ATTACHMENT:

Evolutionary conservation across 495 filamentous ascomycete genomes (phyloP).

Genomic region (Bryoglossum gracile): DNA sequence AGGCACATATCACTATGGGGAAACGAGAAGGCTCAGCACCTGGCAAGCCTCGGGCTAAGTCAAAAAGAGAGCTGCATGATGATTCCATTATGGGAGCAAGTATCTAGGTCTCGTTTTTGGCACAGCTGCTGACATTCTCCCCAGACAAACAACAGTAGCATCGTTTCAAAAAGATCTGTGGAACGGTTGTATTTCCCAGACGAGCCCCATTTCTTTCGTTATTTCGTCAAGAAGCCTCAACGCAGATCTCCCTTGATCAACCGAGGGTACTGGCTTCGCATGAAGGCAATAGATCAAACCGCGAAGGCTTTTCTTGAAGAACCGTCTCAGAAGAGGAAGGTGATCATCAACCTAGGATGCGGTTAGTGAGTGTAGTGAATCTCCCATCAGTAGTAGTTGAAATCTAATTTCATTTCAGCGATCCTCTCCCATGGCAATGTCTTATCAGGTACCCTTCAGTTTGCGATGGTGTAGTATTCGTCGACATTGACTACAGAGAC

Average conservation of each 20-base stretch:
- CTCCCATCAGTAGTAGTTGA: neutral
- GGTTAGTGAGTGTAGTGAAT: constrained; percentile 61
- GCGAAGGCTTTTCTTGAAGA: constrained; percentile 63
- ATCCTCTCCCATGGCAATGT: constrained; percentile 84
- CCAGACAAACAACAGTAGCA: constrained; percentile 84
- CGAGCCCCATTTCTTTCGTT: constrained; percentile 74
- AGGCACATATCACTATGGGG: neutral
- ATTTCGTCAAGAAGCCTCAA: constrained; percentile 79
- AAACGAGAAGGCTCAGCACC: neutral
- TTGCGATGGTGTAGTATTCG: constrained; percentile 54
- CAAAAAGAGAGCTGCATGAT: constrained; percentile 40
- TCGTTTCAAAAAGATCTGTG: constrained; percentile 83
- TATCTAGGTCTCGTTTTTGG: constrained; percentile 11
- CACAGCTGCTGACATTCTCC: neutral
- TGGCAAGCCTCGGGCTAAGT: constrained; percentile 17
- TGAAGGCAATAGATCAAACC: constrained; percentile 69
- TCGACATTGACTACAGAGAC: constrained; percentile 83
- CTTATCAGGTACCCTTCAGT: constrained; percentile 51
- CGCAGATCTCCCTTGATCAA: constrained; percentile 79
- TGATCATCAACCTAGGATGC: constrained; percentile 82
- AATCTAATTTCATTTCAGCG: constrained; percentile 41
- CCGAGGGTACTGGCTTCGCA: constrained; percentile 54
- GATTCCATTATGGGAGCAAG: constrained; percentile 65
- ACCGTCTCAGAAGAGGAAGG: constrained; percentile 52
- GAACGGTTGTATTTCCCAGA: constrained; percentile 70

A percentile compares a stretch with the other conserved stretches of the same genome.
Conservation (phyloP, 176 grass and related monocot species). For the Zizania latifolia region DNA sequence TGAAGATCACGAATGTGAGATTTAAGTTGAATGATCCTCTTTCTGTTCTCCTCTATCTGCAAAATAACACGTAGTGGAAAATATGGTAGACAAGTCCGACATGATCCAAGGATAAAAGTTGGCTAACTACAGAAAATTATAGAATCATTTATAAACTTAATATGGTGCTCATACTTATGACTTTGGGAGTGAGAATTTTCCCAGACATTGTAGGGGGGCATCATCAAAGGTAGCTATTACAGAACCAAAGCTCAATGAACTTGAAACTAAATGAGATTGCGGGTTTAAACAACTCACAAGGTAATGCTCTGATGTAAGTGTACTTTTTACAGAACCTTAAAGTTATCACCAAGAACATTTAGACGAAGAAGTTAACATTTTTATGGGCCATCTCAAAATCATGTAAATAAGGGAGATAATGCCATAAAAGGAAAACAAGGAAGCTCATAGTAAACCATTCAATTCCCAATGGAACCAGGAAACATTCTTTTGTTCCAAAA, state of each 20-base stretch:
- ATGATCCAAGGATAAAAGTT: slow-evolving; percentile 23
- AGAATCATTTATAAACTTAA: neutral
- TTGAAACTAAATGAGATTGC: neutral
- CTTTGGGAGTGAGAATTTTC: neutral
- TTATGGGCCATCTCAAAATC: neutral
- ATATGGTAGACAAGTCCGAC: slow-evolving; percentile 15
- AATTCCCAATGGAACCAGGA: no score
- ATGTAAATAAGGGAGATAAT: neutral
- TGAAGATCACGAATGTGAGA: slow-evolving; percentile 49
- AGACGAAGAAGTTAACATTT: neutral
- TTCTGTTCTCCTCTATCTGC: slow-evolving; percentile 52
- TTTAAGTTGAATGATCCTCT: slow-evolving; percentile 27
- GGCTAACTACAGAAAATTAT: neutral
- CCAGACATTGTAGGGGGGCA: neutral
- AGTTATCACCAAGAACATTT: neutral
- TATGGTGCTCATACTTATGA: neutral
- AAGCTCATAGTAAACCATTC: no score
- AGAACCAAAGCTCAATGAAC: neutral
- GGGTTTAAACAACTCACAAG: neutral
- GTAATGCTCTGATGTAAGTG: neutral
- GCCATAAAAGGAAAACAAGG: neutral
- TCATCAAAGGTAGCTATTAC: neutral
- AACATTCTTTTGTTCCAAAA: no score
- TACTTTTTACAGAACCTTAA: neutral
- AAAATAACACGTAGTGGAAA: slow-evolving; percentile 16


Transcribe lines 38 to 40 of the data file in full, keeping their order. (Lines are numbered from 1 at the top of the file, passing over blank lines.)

- ATGTAAATAAGGGAGATAAT: neutral
- TGAAGATCACGAATGTGAGA: slow-evolving; percentile 49
- AGACGAAGAAGTTAACATTT: neutral